The Smell of New Crayons
Take a mental field trip with me. Let’s walk down the school supply aisle and take a long look and a deep breath. Do you pick up the crayon boxes and flip through the notebooks to get a whiff? Does it make your heart beat just a little faster to check out the colored pens, highlighters, and sticky notes? I admit it; I love the office supply row in any store. Even if I have a desk full of brand new notepads and colored pens, I can always use a few more. So what is it that gets teachers and yes, even students, excited about starting a new school year?
It’s the fresh, white sheet of paper when an author begins a novel. It’s the blank canvas before a painter makes the first brush stroke. It’s the beginning of a Pinterest® board when planning a party or a wedding. It’s the trip down the fabric aisle at the hobby store or the smell of pine at the home improvement store when choosing a new project to start. It’s turning the pages of the recipe book when deciding what to create in the kitchen. In short, it’s the endless possibilities laid out for the taking.
Teaching, more than almost any other profession, is cyclical with defined and obvious beginnings and endings. The school year calendar can be a little like a roller coaster, with ups of excitement and possibilities and lows of self-doubt and fatigue, which can be even more pronounced for those who supervise teachers. If only we could capture the aroma of new crayons and the excitement that goes with it to release it later in the year to reenergize our teachers and ourselves. I want to argue that with a few simple steps, we can do just that.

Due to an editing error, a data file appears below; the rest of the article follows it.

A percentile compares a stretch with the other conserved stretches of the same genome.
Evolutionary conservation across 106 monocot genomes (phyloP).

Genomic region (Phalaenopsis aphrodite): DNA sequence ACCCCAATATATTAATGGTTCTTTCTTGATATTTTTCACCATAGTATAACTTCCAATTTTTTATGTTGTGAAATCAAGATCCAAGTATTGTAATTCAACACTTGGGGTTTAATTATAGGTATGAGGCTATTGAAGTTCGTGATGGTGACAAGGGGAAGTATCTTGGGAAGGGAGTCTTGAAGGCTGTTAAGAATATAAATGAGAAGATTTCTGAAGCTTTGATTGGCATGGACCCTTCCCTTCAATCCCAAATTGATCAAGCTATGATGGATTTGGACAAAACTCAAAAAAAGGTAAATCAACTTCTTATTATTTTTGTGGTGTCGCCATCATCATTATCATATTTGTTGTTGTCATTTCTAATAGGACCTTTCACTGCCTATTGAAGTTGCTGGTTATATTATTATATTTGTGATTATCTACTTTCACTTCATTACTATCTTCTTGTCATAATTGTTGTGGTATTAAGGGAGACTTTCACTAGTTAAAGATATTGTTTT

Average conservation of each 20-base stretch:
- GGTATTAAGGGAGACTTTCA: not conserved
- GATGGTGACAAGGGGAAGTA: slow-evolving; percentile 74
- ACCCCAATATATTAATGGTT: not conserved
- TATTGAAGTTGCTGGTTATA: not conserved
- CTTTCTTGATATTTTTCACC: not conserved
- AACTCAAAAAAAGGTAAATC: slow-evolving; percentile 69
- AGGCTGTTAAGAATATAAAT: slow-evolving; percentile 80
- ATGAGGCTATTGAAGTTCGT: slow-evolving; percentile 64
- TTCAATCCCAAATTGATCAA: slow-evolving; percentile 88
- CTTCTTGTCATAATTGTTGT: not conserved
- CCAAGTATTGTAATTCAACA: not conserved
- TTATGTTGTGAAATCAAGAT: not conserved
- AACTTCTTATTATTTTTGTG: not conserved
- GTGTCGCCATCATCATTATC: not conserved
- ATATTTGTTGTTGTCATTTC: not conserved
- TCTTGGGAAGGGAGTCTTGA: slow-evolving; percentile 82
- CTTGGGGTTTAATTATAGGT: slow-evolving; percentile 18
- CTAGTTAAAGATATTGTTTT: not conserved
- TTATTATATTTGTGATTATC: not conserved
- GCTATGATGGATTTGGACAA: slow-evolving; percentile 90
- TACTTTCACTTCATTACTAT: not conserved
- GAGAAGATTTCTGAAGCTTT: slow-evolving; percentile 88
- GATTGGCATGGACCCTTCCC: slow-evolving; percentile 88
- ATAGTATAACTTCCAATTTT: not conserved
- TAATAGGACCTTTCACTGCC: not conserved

Choose your favorite way to collect your thoughts as the new year is launched. It might be in a fancy new notebook with colored pens or it could be on a computer or other device. Even if it’s just a sentence or two, encapsulate the unique emotions that accompany a new beginning. It’s one of the sweetest moments of being in education and has the potential to be a powerful reminder of why we do what we do. Rereading these words in January can provide unsurpassed motivation to allow us to continue to support and inspire our teachers.
Snap a few shots of the empty hallways and decorated classrooms ready and waiting for new students. Make surprise visits to teachers’ classrooms and capture their faces as they make final preparations for students to arrive. You now have a cure to bolster the mood of those same teachers when they’ve had a particularly rough grading period or difficult parent conference.
Write a note to your future self
If you supervise science teachers, you know the time of year when you will need the most encouragement. Maybe it’s just before the science fair, right after spring break, or in the weeks approaching state testing. There’s no better time than now to wrap the gift of inspiration to bolster the future you.
A quote from publisher Katharine Graham reads, “To love what you do and feel that it matters—how could anything be more fun?” Let’s be purposeful and intentional to continually remind ourselves that what we do really does matter, and it’s fun as well. (But it’s even more fun with a brand new box of crayons.)
If you’re looking for a quality day full of energy and learning, join us for the Region 4 Science Conference on October 17.